New York, February 25–Android regained the top spot as the best selling smartphone platform in the 3 months ending January 2013, according to data released today by Kantar Worldpanel ComTech. With 49.4% of smartphone sales, Android realized 6.4% growth compared to the same period last year.
iOS was second during the period with 45.9% of smartphone sales, down 4.7% versus last year. Windows continues to make gains, up to 3.2% of smartphone sales.
Top carrier rankings have also shifted with Verizon regaining its top spot with 35.2% smartphones sold in the 3 months ending January 2013. AT&T falls to second with 28.2% of smartphone sales. Sprint maintains third position with 14.2% share.
The data is derived from Kantar Worldpanel ComTech USA's consumer panel, which is the largest continuous consumer research mobile phone panel of its kind in the world, conducting more than 240,000 interviews per year in the U.S. alone. ComTech tracks mobile phone behavior and the customer journey, including purchasing of phones, mobile phone bills/airtime, and source of purchase and phone usage. This data is exclusively focused on the sales within this 3 month period rather than market share figures. Sales shares exemplify more forward focused trends and should represent the market share for these brands in future.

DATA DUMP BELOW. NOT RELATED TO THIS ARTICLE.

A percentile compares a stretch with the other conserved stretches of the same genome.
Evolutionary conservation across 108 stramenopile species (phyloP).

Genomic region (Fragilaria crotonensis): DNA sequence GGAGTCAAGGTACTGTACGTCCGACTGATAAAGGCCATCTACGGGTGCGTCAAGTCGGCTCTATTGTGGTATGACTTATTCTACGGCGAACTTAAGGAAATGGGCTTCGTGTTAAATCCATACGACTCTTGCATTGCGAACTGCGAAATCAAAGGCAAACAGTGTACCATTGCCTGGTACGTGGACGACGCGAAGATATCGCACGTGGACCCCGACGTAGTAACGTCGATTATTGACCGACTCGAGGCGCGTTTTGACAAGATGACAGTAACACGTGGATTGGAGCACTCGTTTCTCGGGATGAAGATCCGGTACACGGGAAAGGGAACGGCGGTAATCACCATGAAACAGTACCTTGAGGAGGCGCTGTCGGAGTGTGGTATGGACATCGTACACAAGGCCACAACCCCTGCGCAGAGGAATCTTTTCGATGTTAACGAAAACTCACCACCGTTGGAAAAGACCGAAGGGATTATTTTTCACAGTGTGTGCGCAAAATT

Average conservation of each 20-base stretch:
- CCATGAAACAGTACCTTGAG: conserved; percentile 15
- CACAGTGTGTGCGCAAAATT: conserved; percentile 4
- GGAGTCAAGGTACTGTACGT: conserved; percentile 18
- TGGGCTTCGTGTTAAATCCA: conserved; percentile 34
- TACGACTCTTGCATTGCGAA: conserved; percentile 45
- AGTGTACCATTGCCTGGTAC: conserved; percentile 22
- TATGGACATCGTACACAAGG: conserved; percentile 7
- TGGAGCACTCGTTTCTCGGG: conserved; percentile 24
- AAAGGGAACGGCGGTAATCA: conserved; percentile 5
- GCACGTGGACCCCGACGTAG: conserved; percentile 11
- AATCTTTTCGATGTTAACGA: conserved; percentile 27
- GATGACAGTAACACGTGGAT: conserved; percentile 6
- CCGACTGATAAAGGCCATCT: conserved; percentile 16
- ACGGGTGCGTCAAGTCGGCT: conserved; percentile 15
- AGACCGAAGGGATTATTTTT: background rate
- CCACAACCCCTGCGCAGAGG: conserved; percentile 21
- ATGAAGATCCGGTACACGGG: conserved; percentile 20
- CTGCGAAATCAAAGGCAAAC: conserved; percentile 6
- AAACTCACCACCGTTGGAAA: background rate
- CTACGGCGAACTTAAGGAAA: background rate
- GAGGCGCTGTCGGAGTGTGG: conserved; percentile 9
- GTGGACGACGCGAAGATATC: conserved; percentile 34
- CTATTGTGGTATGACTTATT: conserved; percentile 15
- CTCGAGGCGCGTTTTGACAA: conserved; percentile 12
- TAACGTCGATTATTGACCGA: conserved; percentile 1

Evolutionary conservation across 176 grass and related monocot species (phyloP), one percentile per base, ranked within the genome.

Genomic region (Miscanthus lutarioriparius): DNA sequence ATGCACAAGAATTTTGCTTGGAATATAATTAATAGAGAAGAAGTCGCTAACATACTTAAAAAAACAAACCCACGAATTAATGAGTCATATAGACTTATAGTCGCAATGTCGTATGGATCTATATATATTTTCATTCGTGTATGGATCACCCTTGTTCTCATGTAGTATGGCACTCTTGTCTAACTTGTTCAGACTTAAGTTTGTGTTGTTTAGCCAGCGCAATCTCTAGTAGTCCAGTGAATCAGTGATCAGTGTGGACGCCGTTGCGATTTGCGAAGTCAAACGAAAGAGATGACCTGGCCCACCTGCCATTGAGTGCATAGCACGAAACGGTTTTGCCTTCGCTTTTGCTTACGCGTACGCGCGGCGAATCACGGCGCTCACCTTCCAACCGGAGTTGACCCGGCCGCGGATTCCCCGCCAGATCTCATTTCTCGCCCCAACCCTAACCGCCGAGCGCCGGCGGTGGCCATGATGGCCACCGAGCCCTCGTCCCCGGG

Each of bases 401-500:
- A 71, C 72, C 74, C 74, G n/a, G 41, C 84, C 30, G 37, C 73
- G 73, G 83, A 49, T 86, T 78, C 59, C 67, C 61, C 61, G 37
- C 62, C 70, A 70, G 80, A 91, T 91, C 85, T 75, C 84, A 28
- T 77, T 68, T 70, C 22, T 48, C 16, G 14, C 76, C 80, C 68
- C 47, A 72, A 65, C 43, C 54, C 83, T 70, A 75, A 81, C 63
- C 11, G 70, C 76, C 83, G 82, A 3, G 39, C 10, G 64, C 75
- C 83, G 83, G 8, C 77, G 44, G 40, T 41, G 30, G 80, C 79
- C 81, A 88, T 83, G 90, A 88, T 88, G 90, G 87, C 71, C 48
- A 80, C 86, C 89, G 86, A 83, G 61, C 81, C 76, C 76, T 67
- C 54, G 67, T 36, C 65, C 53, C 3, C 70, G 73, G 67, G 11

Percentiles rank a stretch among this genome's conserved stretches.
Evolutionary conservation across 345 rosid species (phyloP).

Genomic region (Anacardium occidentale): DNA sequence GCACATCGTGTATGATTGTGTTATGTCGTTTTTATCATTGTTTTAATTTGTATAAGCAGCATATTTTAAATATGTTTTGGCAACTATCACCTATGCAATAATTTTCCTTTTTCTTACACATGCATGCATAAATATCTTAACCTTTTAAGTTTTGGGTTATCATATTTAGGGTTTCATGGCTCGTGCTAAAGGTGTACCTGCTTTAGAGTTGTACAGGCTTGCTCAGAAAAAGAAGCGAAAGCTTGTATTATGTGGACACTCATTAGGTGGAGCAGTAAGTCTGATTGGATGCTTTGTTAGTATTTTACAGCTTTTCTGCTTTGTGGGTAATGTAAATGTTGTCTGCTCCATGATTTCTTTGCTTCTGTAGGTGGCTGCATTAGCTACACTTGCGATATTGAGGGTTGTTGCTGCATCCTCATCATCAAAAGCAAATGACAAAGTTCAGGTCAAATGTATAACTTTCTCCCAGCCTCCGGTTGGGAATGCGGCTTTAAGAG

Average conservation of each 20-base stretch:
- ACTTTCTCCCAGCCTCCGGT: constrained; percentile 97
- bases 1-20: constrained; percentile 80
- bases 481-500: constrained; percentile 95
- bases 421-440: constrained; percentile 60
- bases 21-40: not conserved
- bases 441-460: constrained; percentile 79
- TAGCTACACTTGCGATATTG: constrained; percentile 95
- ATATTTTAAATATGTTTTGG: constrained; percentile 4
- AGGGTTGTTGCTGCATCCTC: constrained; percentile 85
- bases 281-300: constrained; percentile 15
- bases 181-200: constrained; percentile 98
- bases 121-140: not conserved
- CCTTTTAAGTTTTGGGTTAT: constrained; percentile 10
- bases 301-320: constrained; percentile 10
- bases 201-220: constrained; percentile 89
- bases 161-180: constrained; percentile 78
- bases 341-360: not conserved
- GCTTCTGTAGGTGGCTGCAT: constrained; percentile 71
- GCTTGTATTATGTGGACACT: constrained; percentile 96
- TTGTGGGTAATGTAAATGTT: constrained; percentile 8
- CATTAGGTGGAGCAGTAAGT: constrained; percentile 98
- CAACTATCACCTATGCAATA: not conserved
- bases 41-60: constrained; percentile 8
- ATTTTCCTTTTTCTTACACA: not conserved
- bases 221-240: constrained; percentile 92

Kantar Worldpanel ComTech analyst Mary-Ann Parlato states, "Part of Android's increase in the latest period can be attributed to its large gain in share within Sprint's smartphone sales. In the three month period ending October 2012, sales on Sprint were divided almost 50/50 between Android and iOS. However, in the latest period, Android's share of Sprint sales increased by 22.6% points from 49.3% to 71.9%."
Average prices paid for Android smartphones on Sprint have also declined over the latest period.